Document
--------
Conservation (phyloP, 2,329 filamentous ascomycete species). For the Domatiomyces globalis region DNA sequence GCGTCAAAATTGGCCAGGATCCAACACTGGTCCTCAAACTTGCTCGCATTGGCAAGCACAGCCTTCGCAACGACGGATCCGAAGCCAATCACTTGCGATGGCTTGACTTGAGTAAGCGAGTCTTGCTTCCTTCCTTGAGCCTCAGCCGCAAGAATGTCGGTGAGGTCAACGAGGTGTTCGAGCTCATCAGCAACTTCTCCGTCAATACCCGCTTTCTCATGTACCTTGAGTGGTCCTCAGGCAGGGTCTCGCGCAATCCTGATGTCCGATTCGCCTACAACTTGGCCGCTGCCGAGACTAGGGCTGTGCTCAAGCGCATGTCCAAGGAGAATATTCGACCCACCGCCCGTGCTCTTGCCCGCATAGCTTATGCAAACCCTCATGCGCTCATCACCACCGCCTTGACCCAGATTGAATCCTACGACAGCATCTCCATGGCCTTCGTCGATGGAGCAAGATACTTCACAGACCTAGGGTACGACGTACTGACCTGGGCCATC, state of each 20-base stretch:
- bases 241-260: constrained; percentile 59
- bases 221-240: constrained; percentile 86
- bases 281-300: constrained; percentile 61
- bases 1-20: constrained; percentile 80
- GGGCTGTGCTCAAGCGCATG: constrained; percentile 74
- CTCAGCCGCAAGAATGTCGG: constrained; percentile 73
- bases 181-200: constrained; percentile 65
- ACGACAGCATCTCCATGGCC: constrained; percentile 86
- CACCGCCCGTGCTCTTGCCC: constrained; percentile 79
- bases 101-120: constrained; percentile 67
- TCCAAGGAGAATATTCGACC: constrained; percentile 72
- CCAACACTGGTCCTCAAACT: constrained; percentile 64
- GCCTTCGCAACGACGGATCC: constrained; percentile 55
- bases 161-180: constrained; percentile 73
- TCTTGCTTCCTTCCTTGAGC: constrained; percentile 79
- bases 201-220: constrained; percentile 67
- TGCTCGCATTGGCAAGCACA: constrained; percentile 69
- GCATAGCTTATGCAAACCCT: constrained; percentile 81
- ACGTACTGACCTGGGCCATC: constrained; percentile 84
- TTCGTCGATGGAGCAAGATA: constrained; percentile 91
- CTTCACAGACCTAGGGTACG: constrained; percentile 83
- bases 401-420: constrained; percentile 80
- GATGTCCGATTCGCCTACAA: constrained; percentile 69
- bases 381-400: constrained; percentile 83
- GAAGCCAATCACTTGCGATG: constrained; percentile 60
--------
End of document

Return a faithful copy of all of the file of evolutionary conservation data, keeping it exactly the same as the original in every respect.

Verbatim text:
Conservation (phyloP, 2,329 filamentous ascomycete species). For the Domatiomyces globalis region DNA sequence GCGTCAAAATTGGCCAGGATCCAACACTGGTCCTCAAACTTGCTCGCATTGGCAAGCACAGCCTTCGCAACGACGGATCCGAAGCCAATCACTTGCGATGGCTTGACTTGAGTAAGCGAGTCTTGCTTCCTTCCTTGAGCCTCAGCCGCAAGAATGTCGGTGAGGTCAACGAGGTGTTCGAGCTCATCAGCAACTTCTCCGTCAATACCCGCTTTCTCATGTACCTTGAGTGGTCCTCAGGCAGGGTCTCGCGCAATCCTGATGTCCGATTCGCCTACAACTTGGCCGCTGCCGAGACTAGGGCTGTGCTCAAGCGCATGTCCAAGGAGAATATTCGACCCACCGCCCGTGCTCTTGCCCGCATAGCTTATGCAAACCCTCATGCGCTCATCACCACCGCCTTGACCCAGATTGAATCCTACGACAGCATCTCCATGGCCTTCGTCGATGGAGCAAGATACTTCACAGACCTAGGGTACGACGTACTGACCTGGGCCATC, state of each 20-base stretch:
- bases 241-260: constrained; percentile 59
- bases 221-240: constrained; percentile 86
- bases 281-300: constrained; percentile 61
- bases 1-20: constrained; percentile 80
- GGGCTGTGCTCAAGCGCATG: constrained; percentile 74
- CTCAGCCGCAAGAATGTCGG: constrained; percentile 73
- bases 181-200: constrained; percentile 65
- ACGACAGCATCTCCATGGCC: constrained; percentile 86
- CACCGCCCGTGCTCTTGCCC: constrained; percentile 79
- bases 101-120: constrained; percentile 67
- TCCAAGGAGAATATTCGACC: constrained; percentile 72
- CCAACACTGGTCCTCAAACT: constrained; percentile 64
- GCCTTCGCAACGACGGATCC: constrained; percentile 55
- bases 161-180: constrained; percentile 73
- TCTTGCTTCCTTCCTTGAGC: constrained; percentile 79
- bases 201-220: constrained; percentile 67
- TGCTCGCATTGGCAAGCACA: constrained; percentile 69
- GCATAGCTTATGCAAACCCT: constrained; percentile 81
- ACGTACTGACCTGGGCCATC: constrained; percentile 84
- TTCGTCGATGGAGCAAGATA: constrained; percentile 91
- CTTCACAGACCTAGGGTACG: constrained; percentile 83
- bases 401-420: constrained; percentile 80
- GATGTCCGATTCGCCTACAA: constrained; percentile 69
- bases 381-400: constrained; percentile 83
- GAAGCCAATCACTTGCGATG: constrained; percentile 60